Other than my grandma, I didn’t know anyone with diabetes until after I was diagnosed. I lived within a few miles of members of the diabetes online community when I lived in California, but I didn’t know they existed.
When I interviewed for the job that brought me to South Florida it was mid-September. Just about every time of year is hot down here, but the summer hadn’t broken yet that year and it was still exceptionally hot. The interview was a multiple day process and on the second day it included a dinner outside. I was sitting there roasting in my business suit, but I was nervous to take it off. It was easy to hide a pump under the jacket, but I knew people would be able to see it clipped to my waistband (no pockets in dress pants) if I took the jacket off.
After a little bit of friendly harassing from my future coworkers, I gave up the jacket. I was surprised by the reaction of my potential boss once she spotted the pump.
“Medtronic?” she asked.
“Yes, but how did you know?” I responded.
“My son wears one too.”
I realize how lucky I was to move across the country for a job, only to find out that I would have a boss that would understand daily life with diabetes. “In-real-life” support is hard to find, and I credit my online diabetes support system for keeping me somewhat sane for the past six years. I want other people with diabetes to find the same support system that I have been lucky enough to experience.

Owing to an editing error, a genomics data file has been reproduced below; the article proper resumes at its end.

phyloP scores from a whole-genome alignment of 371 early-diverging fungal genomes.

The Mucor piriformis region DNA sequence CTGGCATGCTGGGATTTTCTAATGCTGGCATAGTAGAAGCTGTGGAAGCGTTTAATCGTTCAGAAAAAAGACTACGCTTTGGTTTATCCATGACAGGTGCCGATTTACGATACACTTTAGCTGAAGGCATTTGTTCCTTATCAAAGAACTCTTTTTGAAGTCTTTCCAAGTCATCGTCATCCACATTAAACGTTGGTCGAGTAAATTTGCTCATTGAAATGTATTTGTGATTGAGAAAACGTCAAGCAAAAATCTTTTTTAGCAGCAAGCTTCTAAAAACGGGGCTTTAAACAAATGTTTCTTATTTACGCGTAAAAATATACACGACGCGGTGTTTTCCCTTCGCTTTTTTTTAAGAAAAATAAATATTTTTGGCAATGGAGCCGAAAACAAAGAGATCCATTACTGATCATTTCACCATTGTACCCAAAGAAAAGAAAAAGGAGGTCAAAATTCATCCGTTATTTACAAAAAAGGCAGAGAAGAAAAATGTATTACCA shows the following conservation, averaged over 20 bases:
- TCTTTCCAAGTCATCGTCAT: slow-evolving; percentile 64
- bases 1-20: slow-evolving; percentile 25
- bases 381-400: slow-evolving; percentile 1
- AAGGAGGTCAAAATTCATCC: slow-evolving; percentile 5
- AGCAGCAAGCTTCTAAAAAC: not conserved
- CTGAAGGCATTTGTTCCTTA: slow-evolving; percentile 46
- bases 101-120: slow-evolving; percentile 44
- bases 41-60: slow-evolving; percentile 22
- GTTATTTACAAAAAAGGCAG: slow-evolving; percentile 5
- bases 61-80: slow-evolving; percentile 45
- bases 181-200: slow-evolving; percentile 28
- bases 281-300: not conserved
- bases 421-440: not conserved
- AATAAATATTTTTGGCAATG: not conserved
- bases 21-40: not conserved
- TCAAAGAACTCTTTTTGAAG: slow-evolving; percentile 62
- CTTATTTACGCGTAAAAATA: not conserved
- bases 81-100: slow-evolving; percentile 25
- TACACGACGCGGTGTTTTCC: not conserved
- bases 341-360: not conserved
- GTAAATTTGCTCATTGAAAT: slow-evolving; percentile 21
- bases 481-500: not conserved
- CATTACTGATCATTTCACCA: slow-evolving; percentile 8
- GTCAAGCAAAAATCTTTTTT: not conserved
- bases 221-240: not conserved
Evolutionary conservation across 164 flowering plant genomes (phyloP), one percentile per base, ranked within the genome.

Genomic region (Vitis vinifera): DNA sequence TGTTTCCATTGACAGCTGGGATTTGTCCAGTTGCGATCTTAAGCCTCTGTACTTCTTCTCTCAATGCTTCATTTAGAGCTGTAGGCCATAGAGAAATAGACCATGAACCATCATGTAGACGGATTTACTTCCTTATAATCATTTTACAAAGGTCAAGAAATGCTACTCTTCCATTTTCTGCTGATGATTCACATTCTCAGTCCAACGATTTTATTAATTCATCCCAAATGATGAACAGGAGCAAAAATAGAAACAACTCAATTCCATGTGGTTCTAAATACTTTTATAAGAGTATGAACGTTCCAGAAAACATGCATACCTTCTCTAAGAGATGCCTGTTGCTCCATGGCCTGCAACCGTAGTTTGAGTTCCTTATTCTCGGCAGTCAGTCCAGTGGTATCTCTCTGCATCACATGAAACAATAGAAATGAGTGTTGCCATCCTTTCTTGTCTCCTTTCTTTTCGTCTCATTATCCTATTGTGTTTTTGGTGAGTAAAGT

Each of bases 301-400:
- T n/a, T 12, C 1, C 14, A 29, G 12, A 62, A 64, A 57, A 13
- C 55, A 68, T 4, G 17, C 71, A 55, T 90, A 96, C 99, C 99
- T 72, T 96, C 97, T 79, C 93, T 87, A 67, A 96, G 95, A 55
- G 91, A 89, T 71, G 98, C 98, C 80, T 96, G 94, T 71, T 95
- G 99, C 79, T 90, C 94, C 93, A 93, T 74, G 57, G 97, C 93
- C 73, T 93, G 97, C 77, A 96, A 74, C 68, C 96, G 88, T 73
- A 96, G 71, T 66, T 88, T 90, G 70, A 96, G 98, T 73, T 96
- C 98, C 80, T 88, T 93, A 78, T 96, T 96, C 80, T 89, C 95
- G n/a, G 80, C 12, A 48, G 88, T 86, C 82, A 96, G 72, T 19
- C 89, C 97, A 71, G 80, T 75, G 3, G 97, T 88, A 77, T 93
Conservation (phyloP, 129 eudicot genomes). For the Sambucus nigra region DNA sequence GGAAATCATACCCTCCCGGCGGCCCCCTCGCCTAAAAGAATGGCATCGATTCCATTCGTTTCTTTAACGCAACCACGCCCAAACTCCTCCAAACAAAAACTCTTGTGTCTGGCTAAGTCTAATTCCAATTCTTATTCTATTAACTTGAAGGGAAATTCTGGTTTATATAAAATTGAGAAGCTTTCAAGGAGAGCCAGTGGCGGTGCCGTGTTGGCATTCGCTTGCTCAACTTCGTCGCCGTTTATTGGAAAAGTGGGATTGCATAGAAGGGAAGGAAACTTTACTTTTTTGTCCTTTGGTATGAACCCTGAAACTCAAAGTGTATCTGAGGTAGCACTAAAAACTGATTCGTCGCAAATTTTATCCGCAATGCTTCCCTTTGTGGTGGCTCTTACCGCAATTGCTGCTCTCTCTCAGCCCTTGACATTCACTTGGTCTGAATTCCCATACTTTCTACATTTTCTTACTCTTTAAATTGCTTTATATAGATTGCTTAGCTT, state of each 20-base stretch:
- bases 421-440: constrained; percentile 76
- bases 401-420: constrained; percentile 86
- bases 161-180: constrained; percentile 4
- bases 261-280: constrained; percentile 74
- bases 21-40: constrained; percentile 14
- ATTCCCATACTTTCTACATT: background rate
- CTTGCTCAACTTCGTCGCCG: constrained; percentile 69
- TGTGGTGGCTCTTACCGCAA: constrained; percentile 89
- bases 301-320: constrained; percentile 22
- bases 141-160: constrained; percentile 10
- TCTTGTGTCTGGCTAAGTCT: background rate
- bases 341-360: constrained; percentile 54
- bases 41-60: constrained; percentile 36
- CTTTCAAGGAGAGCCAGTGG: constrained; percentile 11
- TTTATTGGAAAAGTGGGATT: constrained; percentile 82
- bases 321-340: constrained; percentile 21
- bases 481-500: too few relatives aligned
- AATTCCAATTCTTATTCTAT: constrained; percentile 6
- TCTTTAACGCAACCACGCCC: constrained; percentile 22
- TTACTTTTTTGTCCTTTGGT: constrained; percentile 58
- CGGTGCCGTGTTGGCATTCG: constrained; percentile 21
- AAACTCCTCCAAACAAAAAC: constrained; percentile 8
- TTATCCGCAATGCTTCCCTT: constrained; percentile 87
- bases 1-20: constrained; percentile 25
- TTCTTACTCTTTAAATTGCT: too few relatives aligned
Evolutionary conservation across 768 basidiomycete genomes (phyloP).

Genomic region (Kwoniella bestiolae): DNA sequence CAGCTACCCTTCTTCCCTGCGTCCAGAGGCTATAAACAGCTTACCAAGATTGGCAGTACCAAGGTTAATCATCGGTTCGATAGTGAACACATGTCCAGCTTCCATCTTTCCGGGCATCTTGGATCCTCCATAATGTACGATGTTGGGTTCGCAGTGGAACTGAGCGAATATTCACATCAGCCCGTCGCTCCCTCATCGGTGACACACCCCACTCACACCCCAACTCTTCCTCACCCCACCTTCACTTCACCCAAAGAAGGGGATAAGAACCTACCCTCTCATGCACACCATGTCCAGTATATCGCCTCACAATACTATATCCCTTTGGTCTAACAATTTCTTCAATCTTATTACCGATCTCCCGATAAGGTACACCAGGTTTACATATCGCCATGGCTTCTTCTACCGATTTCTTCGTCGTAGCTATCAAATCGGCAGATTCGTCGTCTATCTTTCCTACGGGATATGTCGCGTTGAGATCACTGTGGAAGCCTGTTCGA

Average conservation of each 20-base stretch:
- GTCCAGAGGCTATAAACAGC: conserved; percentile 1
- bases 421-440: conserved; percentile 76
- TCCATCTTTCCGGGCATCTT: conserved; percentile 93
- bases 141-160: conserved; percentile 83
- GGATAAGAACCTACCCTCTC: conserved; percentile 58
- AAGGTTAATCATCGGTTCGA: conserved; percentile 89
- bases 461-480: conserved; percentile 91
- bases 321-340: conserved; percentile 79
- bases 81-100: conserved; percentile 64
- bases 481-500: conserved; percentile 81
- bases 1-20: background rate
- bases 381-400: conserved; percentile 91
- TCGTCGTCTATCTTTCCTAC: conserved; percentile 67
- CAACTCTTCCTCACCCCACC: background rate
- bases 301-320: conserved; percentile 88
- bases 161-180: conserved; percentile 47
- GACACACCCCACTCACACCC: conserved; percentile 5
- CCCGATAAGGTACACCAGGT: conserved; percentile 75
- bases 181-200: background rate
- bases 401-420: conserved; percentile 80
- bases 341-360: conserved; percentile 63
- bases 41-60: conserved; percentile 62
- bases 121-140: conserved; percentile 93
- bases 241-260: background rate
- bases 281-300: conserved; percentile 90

A few months ago, I was contacted by DiabetesSisters after they had someone request support in my area. They asked if I would be willing to host a PODS meet-up. After completing their training and making my way through a busy summer, I am ready to host my first meet-up this Thursday.
I think I have contacted all my friends with diabetes that live in the area (and have two X chromosomes), but if I missed you (or don’t know about you!) please e-mail me so I can send you the details.
Another step in bringing the online support offline.